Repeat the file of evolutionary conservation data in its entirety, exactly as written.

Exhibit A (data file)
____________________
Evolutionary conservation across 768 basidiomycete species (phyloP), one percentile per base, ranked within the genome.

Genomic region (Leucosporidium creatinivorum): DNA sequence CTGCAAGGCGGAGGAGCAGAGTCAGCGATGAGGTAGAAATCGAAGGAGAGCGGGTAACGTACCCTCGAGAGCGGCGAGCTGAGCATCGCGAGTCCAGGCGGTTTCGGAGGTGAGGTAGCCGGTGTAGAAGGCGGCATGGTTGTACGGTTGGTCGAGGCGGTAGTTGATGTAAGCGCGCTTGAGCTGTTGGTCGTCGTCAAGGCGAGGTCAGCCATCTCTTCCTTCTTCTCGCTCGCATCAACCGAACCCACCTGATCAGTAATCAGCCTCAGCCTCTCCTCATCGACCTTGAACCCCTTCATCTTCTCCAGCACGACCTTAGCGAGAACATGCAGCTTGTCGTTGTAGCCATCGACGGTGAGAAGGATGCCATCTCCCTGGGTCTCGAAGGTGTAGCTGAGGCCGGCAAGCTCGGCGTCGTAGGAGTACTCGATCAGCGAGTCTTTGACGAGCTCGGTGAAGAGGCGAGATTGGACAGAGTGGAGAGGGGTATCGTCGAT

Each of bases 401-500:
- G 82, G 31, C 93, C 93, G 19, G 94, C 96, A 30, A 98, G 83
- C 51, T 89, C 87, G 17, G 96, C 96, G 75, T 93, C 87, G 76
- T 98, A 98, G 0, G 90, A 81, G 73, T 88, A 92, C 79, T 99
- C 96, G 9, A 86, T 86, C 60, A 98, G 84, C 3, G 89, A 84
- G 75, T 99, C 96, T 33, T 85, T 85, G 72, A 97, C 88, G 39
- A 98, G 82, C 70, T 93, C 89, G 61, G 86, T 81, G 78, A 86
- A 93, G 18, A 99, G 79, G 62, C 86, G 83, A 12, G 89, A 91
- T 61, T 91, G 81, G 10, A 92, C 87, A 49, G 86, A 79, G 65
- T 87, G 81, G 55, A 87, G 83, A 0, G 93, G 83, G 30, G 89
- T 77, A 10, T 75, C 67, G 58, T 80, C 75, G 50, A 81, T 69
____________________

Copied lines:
Evolutionary conservation across 768 basidiomycete species (phyloP), one percentile per base, ranked within the genome.

Genomic region (Leucosporidium creatinivorum): DNA sequence CTGCAAGGCGGAGGAGCAGAGTCAGCGATGAGGTAGAAATCGAAGGAGAGCGGGTAACGTACCCTCGAGAGCGGCGAGCTGAGCATCGCGAGTCCAGGCGGTTTCGGAGGTGAGGTAGCCGGTGTAGAAGGCGGCATGGTTGTACGGTTGGTCGAGGCGGTAGTTGATGTAAGCGCGCTTGAGCTGTTGGTCGTCGTCAAGGCGAGGTCAGCCATCTCTTCCTTCTTCTCGCTCGCATCAACCGAACCCACCTGATCAGTAATCAGCCTCAGCCTCTCCTCATCGACCTTGAACCCCTTCATCTTCTCCAGCACGACCTTAGCGAGAACATGCAGCTTGTCGTTGTAGCCATCGACGGTGAGAAGGATGCCATCTCCCTGGGTCTCGAAGGTGTAGCTGAGGCCGGCAAGCTCGGCGTCGTAGGAGTACTCGATCAGCGAGTCTTTGACGAGCTCGGTGAAGAGGCGAGATTGGACAGAGTGGAGAGGGGTATCGTCGAT

Each of bases 401-500:
- G 82, G 31, C 93, C 93, G 19, G 94, C 96, A 30, A 98, G 83
- C 51, T 89, C 87, G 17, G 96, C 96, G 75, T 93, C 87, G 76
- T 98, A 98, G 0, G 90, A 81, G 73, T 88, A 92, C 79, T 99
- C 96, G 9, A 86, T 86, C 60, A 98, G 84, C 3, G 89, A 84
- G 75, T 99, C 96, T 33, T 85, T 85, G 72, A 97, C 88, G 39
- A 98, G 82, C 70, T 93, C 89, G 61, G 86, T 81, G 78, A 86
- A 93, G 18, A 99, G 79, G 62, C 86, G 83, A 12, G 89, A 91
- T 61, T 91, G 81, G 10, A 92, C 87, A 49, G 86, A 79, G 65
- T 87, G 81, G 55, A 87, G 83, A 0, G 93, G 83, G 30, G 89
- T 77, A 10, T 75, C 67, G 58, T 80, C 75, G 50, A 81, T 69